At any given hour, on any given day, legions of foot soldiers are negotiating traffic on Boston's gnarly maze of streets. They bring you lunch, dinner, and drinks, all with neatly packaged bundles of condiments and plastic utensils. Their day's work is a narrative of human eccentricities. They have the logic and foresight of champion chess players, the instincts of Navy Seals, the navigational skills of ambulance drivers. They don't have unions or pensions. They typically pay for their own gas. They live off tips.
They are the delivery drivers, workaday saviors, overcoming a host of urban perils: icy roads, oppressive heat, parking hassles, traffic, the gang of pre-teens across the street who seem to have no qualms over suddenly launching their skateboards onto the sidewalk. Indeed, one city slicker's convenience is another's challenge.
It's dangerous work. Every so often, one of them is robbed — or even stabbed (a 58-year-old Domino's Pizza driver was murdered in August 2010 when he made a delivery to a Hyde Park home). But they don't have to go it alone. They're helped out by a sizable support network, composed of others who dictate the rules of the street: the parking-lot attendants who wave them through, the building security guards who fend off the cops who are ready to pounce on a stalled car, the meter maid who's a friend of a cousin.
For the most part, the livelihood of these road warriors is based on constantly entering the unknown. Here are some reports from the trenches.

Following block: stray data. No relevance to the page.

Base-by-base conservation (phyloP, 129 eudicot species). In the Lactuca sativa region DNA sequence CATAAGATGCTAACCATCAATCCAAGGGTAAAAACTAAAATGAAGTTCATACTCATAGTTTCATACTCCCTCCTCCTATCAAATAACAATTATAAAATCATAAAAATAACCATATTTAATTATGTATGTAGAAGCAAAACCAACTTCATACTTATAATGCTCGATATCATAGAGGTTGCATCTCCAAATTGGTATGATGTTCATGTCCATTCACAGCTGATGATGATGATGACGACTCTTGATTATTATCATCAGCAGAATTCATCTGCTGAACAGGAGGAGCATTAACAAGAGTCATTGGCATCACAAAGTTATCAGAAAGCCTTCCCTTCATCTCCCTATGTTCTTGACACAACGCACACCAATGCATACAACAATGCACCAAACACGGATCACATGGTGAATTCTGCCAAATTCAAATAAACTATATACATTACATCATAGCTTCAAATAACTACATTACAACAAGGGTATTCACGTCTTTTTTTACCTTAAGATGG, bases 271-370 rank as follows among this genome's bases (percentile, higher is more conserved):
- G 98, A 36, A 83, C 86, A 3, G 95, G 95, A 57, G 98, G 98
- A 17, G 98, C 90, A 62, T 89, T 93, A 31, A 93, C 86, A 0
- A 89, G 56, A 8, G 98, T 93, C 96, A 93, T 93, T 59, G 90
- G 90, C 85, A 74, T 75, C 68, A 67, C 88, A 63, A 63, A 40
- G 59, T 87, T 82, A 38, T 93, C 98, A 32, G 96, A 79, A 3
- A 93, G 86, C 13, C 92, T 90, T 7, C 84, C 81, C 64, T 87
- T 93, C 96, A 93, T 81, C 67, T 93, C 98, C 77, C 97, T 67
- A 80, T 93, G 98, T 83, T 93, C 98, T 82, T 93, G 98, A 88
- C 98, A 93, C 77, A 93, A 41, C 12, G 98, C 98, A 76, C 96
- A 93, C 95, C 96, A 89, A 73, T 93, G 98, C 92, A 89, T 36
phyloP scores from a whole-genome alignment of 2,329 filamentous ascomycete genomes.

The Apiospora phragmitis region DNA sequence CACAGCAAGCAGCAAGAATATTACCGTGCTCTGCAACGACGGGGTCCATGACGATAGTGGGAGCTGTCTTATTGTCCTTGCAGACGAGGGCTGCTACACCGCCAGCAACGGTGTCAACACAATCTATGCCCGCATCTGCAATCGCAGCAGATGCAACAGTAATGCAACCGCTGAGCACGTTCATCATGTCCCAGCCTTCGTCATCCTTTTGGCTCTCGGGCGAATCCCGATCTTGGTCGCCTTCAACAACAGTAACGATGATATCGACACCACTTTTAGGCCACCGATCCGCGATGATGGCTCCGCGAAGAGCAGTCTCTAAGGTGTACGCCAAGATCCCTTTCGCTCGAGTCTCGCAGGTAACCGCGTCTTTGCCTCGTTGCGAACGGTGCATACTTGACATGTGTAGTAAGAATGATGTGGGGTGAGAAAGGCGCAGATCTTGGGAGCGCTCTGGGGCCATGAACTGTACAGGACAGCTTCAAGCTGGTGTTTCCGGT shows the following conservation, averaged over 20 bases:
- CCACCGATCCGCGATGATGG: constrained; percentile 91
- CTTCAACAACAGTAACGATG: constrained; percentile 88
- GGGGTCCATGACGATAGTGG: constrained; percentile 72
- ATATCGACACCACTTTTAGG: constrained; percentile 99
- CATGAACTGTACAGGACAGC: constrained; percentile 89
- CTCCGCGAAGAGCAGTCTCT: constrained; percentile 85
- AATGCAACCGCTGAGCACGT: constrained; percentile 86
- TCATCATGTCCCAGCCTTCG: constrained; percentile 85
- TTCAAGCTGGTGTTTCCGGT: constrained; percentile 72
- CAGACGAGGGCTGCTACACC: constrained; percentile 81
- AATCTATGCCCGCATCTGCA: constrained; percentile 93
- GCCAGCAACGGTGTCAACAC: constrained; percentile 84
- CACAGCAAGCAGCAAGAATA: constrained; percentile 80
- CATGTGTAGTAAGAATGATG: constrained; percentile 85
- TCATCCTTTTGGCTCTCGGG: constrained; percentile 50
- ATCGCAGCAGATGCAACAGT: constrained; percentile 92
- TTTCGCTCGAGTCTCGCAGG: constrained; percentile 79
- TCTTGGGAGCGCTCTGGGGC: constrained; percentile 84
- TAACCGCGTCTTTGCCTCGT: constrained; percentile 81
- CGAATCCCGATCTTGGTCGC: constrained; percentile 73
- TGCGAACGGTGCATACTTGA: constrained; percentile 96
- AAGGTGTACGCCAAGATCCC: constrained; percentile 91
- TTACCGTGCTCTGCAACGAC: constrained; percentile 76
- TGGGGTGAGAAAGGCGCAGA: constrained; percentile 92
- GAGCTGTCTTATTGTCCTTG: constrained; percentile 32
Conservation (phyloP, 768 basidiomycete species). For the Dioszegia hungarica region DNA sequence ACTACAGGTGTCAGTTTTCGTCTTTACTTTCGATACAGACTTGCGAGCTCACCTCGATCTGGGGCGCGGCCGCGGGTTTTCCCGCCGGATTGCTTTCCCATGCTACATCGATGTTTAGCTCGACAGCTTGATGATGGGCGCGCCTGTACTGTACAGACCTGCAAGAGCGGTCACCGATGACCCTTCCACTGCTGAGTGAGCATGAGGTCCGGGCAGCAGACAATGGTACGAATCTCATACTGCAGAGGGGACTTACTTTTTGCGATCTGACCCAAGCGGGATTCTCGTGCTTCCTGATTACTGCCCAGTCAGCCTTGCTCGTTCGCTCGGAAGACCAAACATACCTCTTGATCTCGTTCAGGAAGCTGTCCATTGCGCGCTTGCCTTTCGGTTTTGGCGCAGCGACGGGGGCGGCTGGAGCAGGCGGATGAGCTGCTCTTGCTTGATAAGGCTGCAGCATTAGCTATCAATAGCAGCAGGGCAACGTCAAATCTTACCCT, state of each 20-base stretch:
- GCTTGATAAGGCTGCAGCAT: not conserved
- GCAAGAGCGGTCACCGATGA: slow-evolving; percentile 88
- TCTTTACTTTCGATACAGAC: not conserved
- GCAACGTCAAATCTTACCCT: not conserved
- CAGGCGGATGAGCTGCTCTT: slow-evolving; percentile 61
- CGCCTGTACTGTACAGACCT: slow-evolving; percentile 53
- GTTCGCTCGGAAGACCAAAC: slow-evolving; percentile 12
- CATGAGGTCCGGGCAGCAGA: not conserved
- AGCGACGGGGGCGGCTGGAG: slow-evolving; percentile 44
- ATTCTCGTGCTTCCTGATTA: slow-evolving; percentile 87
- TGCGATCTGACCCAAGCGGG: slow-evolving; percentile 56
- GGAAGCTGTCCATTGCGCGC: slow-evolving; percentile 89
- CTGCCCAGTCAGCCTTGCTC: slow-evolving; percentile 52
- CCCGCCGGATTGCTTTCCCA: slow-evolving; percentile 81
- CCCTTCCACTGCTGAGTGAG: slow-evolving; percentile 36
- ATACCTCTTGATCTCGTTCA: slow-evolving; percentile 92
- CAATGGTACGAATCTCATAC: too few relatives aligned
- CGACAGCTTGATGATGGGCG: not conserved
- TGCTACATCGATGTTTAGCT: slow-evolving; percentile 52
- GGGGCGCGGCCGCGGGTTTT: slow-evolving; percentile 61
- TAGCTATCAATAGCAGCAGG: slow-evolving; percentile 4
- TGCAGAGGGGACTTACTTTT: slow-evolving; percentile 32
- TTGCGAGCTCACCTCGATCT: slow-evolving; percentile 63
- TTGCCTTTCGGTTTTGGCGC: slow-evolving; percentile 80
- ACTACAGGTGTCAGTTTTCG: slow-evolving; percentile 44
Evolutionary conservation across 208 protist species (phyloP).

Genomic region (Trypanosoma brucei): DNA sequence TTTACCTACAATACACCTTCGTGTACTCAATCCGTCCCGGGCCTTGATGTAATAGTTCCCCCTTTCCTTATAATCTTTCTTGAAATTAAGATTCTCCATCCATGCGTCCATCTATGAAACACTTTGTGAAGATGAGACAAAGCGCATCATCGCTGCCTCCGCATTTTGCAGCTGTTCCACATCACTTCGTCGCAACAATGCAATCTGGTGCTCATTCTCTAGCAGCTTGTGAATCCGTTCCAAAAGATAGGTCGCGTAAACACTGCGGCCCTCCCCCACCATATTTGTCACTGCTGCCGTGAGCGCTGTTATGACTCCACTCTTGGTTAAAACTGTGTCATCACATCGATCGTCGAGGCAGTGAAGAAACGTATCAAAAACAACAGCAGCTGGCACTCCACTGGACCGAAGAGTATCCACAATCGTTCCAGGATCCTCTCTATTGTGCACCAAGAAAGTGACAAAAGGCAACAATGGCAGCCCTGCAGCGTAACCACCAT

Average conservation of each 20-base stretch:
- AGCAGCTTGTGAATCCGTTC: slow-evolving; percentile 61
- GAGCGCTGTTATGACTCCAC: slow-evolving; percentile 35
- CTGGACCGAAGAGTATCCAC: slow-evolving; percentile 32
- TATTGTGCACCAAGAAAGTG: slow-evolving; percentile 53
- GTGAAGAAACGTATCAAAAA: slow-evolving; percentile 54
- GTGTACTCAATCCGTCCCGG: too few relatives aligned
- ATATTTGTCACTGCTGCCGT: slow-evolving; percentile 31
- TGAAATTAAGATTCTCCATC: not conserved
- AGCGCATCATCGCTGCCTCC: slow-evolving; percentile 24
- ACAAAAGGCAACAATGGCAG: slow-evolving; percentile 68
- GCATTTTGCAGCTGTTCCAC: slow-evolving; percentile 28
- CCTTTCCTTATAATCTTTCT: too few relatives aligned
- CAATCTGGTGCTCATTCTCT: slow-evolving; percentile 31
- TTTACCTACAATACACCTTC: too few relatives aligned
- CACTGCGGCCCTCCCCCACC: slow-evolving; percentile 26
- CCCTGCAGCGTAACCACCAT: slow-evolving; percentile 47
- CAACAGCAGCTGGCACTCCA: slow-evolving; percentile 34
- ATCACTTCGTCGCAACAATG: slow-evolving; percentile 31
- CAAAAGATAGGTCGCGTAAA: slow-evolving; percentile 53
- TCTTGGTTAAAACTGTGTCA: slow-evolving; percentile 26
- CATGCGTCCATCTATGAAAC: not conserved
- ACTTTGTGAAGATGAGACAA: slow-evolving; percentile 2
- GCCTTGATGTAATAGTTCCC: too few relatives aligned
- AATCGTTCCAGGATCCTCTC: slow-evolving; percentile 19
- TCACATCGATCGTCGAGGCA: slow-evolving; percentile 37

THE FAMILY MAN
Kan Wiwatyukhan, 22, still smiles disbelievingly when he tells about how, weeks before, a driver of a black BMW pulled over and told him, "Get in." Wiwatyukhan had been running down a Fort Point street, chasing a tow truck. The helpful stranger delivered him to the tow truck, which was stopped at a light. Wiwatyukhan forked over $100 cash to the truck operator and got his car back, food order still safely inside. "Towing — it sucks so bad when there's still food to be delivered in the car," he said.
That's just one of the hassles Wiwatyukhan faces daily, as he jumps in and out of his Acura TSX, dropping off pad Thai, crispy duck, and other aromatic dishes — some of which his mother prepares — to office and hospital workers, residents, hotel guests, garage attendants, and Amtrak conductors around the Financial District, South Boston, and elsewhere within a three-mile radius of Siam Bistro, his family's restaurant on the Greenway. Parking is another problem. In one year, he racked up $1500 in tickets and violations.
I went for a delivery run with him on a Thursday night. It was tax season — "wicked busy." He turned a corner and the car trembled as we drove over a ripped-up Fort Point road. "You see what we go through?" We pulled into a lot with two BMWs parked in front.
When he arrives at a customer's location, he calls and announces himself as "the delivery guy." Some people don't even tip him.
"What's not to understand? Delivery guys live on tips. We use our own gas, our own cars. We bring food to your door. If you don't want to tip, don't order delivery. Pick it up. Just $2 will keep a delivery guy from hating you."
Wiwatyukhan's family immigrated when he was 10. He got his start working at a cousin's restaurant chain in Weymouth, Ipswich, and Quincy for three years. Then his parents decided to open a restaurant, too, and Wiwatyukhan was deputized to do all the licensing and legal work on behalf of his family."They put money in front of me and said, 'Go open it,'" he said. The restaurant, which is two years old, now employs all three of his brothers, the youngest of whom, at 16, helps pack up orders after school. Wiwatyukhan has an associate degree in accounting from Bunker Hill Community College, and dreams of someday opening a garage for sports cars, but his plans for an advanced degree are on hold.
"I have to be here full time. To do that and school is tough. I had to drop out. The restaurant is the priority," he said. "Our income is from the restaurant. If the restaurant fails, the whole family fails."